Dear Stillwater Families:
As we have moved into week three of our school closure, I wanted to reach out to review digital learning and what it means for our students. Below you will find some answers to your questions regarding what digital instruction looks like. We appreciate all of the work you and your children are doing to stay engaged and focused. Everyone has been catapulted into a strange new reality; the positivity you relate to your children (in the midst of uncertainty) is both Herculean and critical. Thank you.
Please read the following update on instruction:
What does digital instruction look like?
Teachers have created meaningful learning opportunities for students with assignments that can be completed while students are at home.
- The instruction focuses on key learning standards for the discipline or grade level.
- New instruction will include a form of teacher modeling.
- Students may watch instructional videos created by their own teachers, videos created regionally or instructional videos from Khan Academy or other vetted, high quality.
- Assignments will be able to be completed with limited resources. For example, you will not need poster boards, craft supplies, etc.
- Resources will be directly linked to Google Classroom or the learning management system used by the teacher.
- Teachers will check their email daily and be available to students with office hours for a minimum of one hour each day.
How was the curriculum for digital learning determined?
- Teachers have prioritized learning standards to create a focused curriculum model which provides exposure to and instruction in the most important standards/foundational learning for a course/grade. In particular, standards that are foundational for future learning in other courses/grade levels have been prioritized.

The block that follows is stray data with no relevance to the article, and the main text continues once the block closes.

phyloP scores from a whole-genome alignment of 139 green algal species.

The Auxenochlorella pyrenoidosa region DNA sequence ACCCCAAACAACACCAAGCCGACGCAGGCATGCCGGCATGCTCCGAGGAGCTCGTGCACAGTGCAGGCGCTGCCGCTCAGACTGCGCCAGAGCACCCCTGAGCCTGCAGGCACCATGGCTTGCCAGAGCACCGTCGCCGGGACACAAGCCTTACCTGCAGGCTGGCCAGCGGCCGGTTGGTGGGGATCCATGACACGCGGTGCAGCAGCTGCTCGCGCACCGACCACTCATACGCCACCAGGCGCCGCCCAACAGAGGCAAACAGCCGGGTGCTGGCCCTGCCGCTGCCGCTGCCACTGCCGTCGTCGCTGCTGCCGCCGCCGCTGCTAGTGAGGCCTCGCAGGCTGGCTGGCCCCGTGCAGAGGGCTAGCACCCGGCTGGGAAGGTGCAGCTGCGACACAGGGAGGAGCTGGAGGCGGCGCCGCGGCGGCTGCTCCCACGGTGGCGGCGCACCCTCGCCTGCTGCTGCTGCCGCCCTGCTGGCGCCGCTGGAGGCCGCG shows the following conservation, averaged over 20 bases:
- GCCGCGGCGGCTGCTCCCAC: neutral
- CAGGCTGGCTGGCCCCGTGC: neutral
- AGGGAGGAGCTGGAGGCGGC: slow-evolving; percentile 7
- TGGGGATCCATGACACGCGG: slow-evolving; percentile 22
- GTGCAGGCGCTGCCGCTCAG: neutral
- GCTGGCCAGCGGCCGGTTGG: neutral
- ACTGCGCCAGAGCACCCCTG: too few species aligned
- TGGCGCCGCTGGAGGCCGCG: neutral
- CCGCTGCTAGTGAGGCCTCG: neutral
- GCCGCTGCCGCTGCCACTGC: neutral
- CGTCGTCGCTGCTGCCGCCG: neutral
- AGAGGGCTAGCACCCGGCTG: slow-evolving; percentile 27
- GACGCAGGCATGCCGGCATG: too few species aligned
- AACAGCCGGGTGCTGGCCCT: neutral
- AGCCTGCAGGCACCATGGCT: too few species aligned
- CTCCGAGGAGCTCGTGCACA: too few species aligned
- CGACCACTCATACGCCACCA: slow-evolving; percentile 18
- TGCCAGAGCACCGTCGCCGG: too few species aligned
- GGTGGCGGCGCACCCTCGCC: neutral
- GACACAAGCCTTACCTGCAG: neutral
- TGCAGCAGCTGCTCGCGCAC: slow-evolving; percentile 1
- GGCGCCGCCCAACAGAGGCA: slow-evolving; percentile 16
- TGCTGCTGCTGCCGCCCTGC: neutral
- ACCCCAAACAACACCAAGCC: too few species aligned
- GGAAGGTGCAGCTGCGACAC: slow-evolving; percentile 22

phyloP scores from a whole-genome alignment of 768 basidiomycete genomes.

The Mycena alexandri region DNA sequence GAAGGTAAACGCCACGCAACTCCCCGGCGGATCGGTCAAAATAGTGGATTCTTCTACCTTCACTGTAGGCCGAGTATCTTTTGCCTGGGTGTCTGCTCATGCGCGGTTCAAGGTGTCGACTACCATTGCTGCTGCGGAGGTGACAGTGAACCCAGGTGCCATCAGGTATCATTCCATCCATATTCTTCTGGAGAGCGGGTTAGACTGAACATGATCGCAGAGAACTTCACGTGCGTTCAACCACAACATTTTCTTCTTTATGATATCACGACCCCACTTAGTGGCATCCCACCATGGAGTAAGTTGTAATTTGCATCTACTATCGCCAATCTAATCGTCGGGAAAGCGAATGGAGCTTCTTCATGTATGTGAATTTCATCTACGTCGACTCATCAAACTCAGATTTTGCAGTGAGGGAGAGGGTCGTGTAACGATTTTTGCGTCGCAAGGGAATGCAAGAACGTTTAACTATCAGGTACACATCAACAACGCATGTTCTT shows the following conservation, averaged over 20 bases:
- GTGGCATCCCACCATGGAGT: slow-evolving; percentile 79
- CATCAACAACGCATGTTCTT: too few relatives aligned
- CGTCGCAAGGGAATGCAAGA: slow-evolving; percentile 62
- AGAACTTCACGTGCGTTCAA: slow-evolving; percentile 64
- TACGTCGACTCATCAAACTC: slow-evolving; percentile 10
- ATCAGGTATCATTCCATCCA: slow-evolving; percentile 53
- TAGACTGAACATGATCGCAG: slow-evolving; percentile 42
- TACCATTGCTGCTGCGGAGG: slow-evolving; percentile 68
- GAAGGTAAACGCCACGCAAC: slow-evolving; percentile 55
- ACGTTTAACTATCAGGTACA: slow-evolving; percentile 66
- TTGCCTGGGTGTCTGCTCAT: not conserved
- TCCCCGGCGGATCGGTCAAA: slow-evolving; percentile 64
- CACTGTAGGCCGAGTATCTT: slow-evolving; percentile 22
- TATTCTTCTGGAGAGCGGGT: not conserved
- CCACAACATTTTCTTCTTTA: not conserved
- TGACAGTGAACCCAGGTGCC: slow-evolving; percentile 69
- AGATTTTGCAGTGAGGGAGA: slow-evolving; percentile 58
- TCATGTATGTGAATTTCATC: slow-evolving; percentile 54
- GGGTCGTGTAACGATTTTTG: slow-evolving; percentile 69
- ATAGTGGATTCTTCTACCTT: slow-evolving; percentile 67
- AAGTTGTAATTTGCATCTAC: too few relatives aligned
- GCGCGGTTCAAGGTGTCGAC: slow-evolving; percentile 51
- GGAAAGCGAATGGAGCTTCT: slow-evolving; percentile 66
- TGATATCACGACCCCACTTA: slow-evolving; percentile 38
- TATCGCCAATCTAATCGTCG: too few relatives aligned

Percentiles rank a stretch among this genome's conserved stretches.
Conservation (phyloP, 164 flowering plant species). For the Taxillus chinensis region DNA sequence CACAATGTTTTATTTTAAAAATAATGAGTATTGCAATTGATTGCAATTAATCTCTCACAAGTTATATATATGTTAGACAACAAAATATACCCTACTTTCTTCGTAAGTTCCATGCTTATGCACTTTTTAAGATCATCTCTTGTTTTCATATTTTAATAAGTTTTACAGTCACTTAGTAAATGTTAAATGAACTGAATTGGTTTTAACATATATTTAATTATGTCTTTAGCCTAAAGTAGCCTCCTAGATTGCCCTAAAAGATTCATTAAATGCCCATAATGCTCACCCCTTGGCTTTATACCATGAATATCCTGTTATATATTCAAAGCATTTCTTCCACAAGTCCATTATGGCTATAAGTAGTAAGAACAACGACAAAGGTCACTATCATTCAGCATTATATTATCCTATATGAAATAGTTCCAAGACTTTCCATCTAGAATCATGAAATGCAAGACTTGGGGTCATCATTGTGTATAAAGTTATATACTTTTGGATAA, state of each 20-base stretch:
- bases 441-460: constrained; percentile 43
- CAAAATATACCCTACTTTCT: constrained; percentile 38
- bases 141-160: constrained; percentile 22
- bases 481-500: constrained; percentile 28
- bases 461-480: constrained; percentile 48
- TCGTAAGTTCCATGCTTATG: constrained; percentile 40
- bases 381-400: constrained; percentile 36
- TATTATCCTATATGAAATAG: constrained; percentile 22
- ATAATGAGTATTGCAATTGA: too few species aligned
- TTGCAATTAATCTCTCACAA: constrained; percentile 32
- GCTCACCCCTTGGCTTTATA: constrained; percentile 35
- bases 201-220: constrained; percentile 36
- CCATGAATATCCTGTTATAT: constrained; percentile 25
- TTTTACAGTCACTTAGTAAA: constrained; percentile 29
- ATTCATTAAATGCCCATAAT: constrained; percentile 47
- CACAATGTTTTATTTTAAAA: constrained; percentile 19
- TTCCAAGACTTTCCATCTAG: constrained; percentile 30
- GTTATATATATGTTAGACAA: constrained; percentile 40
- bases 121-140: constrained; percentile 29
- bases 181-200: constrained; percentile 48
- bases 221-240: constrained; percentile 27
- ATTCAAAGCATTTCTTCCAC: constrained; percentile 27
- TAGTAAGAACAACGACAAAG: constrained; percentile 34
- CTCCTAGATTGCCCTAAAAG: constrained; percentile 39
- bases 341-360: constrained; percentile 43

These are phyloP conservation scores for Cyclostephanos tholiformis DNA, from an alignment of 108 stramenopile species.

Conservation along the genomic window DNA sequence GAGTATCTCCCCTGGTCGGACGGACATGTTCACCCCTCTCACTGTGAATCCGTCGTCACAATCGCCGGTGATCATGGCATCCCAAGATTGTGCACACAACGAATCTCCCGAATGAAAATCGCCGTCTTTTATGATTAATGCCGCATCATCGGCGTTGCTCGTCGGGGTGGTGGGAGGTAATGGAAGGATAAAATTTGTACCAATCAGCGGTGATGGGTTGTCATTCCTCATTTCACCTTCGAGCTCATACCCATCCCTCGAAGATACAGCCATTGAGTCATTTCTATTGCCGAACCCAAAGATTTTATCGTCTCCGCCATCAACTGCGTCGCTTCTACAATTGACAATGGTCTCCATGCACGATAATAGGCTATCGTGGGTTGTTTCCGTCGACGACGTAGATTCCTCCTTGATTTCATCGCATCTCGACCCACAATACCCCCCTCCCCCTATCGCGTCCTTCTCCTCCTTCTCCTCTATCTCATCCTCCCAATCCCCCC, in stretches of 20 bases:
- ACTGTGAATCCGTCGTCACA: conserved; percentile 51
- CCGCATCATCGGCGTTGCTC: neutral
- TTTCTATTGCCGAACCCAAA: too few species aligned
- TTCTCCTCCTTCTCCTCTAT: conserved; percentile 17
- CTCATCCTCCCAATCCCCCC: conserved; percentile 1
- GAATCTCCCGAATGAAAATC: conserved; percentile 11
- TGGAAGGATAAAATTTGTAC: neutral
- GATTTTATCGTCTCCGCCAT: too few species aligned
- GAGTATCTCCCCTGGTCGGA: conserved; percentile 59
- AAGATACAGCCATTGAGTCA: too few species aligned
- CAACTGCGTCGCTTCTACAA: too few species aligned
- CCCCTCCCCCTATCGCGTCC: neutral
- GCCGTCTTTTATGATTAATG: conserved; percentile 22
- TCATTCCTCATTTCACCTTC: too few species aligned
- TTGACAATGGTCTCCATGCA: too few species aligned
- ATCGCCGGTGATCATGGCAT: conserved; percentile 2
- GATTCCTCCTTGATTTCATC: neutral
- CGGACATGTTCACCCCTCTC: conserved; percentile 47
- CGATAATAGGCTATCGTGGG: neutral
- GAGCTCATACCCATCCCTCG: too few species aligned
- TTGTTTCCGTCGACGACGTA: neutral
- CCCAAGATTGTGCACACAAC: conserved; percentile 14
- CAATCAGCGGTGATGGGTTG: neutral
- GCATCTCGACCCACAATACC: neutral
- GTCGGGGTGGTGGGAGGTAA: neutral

- Teachers of college courses are following instructions they have received from the affiliated colleges/universities.
- Teachers of Advanced Placement courses are following information provided by The College Board aligned with the updated exams that are being developed based on content covered from September through early March. See the College Board website for more information.
How much time should I expect my child to be spending on school work?
We all recognize that this is an incredibly stressful time. For some families, a school-like routine makes sense and provides stability. For other families, a flexible schedule works best and provides needed relief from the stress of the times. The following recommendations are given in order to be true to our vision to promote student success through continuous improvement. This includes resources for social and emotional well-being. In addition to physical health, everyone’s social and emotional health is a priority right now.
Accordingly, working internally and with other schools in the region, we have developed guidelines around how much time students should be spending on academic work.
Each week, students should be expected to spend no more than the following amount of time on their school work at home, including: learning new material, watching instructional videos, participating in class chats, and completing assigned work:
- K-2: 3-4 hours total (all subjects) per week
- 3-4: 5 hours total (all subjects) per week
- 5-6: 7.5 hours total (all subjects) per week
- 7-8: 1.5-2 hours for each core subject (ELA, math, science, social studies and world language) per week and 1 hour for each special area subject per week
- 9-12: 2.5-3 hours per credit bearing course per week
- Additional optional resources will be provided
These guidelines were structured as weekly guidelines with the intent of giving families the flexibility of creating daily schedules that work best for them.
How will student work be assessed?
Grades for students and awarding of course credit must be aligned with guidance from the New York State Education Department and our school district policies. We will, however, proceed with an abundance of caution with an understanding of the extraordinary times in which we are living and the extraordinary pressures families are facing. Teachers will use varied forms of informal assessments and assignments with opportunities for revision, re-submission and remedial supports.
Please speak to your child about his/her learning. Classwork should be completed to the best of students’ ability. It is essential that students are participating in provided learning/activities so that they can be successful. Teachers and building principals will be following up with students who are not engaged.
During these unprecedented times, we are proud to be Warriors, working to ensure that our #1 priority, our students, remain the focus of all that we do.
Stay well and be safe.
Superintendent of Schools